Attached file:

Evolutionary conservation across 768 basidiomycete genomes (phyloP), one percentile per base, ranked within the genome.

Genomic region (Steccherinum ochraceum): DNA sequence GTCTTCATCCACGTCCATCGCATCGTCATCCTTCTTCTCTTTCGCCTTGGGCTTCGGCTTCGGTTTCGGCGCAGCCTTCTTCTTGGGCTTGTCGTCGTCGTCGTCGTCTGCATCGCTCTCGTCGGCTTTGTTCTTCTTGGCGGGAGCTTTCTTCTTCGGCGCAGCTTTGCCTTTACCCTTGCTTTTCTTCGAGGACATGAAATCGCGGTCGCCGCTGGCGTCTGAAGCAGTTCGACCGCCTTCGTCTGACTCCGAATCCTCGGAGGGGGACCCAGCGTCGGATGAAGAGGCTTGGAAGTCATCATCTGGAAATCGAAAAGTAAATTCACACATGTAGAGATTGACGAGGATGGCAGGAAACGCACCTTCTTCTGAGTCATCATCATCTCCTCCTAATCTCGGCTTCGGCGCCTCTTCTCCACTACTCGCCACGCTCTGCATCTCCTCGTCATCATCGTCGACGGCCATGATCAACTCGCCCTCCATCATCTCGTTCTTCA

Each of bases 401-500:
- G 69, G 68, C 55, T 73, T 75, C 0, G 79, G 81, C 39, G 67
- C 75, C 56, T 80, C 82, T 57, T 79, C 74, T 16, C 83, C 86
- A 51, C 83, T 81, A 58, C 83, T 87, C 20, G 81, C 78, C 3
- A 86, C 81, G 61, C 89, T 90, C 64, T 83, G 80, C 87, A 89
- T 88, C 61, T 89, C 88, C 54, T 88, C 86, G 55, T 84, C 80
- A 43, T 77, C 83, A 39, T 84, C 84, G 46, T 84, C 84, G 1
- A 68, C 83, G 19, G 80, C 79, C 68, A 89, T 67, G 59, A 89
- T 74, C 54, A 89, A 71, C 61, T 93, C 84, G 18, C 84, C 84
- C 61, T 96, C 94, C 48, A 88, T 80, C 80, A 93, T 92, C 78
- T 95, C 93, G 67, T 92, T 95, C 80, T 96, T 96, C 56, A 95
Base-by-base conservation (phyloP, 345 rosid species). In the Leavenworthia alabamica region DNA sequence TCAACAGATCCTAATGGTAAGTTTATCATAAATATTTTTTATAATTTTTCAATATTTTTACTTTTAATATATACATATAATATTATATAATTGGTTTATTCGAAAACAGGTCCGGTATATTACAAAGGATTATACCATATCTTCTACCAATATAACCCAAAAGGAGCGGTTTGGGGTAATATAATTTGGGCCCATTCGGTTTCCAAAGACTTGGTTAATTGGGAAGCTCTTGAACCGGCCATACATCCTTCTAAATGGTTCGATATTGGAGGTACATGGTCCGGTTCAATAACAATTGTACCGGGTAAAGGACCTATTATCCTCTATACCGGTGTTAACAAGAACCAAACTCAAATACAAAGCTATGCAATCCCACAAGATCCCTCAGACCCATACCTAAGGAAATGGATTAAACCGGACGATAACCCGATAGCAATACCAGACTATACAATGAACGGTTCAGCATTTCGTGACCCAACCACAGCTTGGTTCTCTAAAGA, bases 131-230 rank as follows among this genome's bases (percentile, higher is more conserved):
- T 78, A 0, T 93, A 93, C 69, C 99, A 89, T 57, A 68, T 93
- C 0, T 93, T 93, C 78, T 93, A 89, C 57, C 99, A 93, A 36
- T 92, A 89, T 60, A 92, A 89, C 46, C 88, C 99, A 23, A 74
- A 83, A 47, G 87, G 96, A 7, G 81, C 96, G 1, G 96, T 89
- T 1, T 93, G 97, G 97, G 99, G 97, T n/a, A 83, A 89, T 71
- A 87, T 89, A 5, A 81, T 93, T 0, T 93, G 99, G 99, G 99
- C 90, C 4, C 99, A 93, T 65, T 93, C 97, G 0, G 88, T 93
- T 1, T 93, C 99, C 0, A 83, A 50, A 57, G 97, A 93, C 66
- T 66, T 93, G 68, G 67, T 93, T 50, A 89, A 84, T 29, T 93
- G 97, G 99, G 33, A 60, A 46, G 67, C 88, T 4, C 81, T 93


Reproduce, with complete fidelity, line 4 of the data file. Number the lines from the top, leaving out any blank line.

- G 69, G 68, C 55, T 73, T 75, C 0, G 79, G 81, C 39, G 67